Flying over thunderstorms

I find thunderstorms fascinating. They terrify me. But when I think about them – about the physics of the storm itself – they delight me with their beauty.

From my present vantage, about 30,000 feet above the Earth in a Southwest Airlines flight, I have a unique perspective on one big storm between New Mexico and Texas. We’re skirting the storm on its southern side. The scale of the system is deceptive. From where I sit, the lightning flashes inside the clouds, or between the clouds, seem as flickering fluorescent lightbulbs in need of replacement.

Yet, each of those flashes represents the complete breakdown of air between two points in space, the molecules of water, nitrogen and oxygen ripped apart by the electric field filling the space between what will become the origin and destination of the lightning strike. Once pulled apart and stripped of electrons, the air becomes a plasma – a cloud of ions and one of nature’s most perfect conductors. This is the end for air – and a great burst of light erupts in the electric field as photons are sprayed during the ionization process. Photons, those quanta of the electromagnetic field, free stream from the clouds to my eyes, where they seem to be from but a distant and harmless flicker.

Some of the lightning strikes are muted flashes in the clouds, their ferocity cloaked by thick curtains of water vapor. Others are clear and jagged streaks in the sky, a naked wire hanging in space for a tenth of a second and glowing as bright as the sun. I can imagine the great magnetic fields generated by these lines of electric current, the interplay of Maxwell’s Equations written in the sky as moving electric charge generates magnetic fields. Those magnetic fields are touching the skin of our aircraft, inducing eddy currents in the plane’s surface. Current makes magnetic field, and changing magnetic field makes current. Faraday would be pleased.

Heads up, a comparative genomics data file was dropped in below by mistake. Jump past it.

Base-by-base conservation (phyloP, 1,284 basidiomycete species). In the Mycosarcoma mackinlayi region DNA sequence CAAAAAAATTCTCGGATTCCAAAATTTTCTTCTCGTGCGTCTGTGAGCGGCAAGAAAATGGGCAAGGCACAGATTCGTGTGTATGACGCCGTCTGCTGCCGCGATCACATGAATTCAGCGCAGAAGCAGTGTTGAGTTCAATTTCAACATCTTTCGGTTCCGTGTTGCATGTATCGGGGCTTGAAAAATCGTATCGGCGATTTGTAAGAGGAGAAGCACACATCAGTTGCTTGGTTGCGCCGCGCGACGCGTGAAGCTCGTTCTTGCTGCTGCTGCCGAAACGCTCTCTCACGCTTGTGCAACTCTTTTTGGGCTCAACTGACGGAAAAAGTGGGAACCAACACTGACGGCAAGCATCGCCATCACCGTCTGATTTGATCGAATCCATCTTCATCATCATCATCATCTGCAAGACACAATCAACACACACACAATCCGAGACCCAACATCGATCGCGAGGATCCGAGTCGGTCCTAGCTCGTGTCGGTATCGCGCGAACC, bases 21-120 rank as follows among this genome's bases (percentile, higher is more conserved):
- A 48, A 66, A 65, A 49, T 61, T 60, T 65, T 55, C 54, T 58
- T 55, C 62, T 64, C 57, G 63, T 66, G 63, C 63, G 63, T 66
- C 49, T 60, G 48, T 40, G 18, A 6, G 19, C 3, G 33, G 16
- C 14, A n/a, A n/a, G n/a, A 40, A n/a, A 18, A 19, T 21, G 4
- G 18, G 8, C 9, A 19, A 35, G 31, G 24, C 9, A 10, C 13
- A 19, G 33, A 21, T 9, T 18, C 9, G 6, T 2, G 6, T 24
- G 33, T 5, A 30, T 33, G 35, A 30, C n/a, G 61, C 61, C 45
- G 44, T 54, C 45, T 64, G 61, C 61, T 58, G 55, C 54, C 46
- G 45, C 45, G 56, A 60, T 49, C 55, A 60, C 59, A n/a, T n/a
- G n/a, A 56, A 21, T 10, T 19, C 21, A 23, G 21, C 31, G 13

The electric fields required to rip apart air and water are vast, and the energy released in the breakdown is immense. On the ground, such energy is capable of splitting whole trees in half as they seek the ground, on their way vaporizing liquid water in plants and blowing apart the cells that form the building blocks of the unfortunate tree. I am trying not to think about what such a strike would do to the engines of a jet.

The storm recedes behind us, its passing in relative motion behind us a harbinger of storms to come to West Texas, and perhaps even to Dallas. The fate of this weather system is hard to predict, depending on too many variables. Somehow, the complex interplay of water and ice that gave rise, through friction and the beautifully named “triboelectric effect”, to the show of lightning and thunder seems less difficult to understand than the dynamics and movement of this entire storm system. Either way, I am delighted to have seen it, and delighted that it’s behind us.

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About Stephen Sekula

Steve Sekula is an Assistant Professor of Experimental Particle Physics at Southern Methodist University. He earned his Ph.D. from the University of Wisconsin-Madison in 2004, and currently spends most of his time either conducting research into the Higgs boson on the ATLAS Experiment or teaching. Oh, and he blogs. We all have flaws.
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